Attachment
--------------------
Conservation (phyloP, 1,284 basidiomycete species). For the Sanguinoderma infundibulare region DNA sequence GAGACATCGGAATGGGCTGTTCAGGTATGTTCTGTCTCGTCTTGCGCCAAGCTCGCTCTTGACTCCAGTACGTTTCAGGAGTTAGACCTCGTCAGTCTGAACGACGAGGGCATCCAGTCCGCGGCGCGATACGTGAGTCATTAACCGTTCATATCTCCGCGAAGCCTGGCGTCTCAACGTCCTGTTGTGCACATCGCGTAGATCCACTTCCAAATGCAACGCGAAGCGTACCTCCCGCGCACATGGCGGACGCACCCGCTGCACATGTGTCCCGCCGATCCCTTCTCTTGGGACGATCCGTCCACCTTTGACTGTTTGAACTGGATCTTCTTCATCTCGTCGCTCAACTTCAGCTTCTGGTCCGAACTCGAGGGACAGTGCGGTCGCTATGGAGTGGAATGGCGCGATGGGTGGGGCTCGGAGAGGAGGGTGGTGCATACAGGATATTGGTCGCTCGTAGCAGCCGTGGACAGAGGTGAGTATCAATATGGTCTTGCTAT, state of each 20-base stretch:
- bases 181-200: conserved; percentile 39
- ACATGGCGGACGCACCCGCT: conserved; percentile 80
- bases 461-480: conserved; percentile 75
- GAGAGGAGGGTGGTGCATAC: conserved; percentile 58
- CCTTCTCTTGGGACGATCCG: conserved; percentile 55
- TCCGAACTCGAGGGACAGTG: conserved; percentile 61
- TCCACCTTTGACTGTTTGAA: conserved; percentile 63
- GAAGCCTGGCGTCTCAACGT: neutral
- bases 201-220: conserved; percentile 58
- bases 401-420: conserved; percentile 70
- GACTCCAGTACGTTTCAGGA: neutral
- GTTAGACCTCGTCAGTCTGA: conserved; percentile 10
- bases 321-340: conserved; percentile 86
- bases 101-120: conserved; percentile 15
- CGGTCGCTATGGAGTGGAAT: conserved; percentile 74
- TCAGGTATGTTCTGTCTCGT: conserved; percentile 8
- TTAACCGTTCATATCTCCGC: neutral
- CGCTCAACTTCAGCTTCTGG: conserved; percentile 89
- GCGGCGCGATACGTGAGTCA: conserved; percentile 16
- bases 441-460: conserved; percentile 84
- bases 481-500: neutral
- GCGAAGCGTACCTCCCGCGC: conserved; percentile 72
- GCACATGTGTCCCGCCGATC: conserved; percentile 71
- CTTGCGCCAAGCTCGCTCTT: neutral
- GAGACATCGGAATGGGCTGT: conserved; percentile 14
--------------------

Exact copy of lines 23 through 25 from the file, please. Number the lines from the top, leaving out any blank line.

- GCGAAGCGTACCTCCCGCGC: conserved; percentile 72
- GCACATGTGTCCCGCCGATC: conserved; percentile 71
- CTTGCGCCAAGCTCGCTCTT: neutral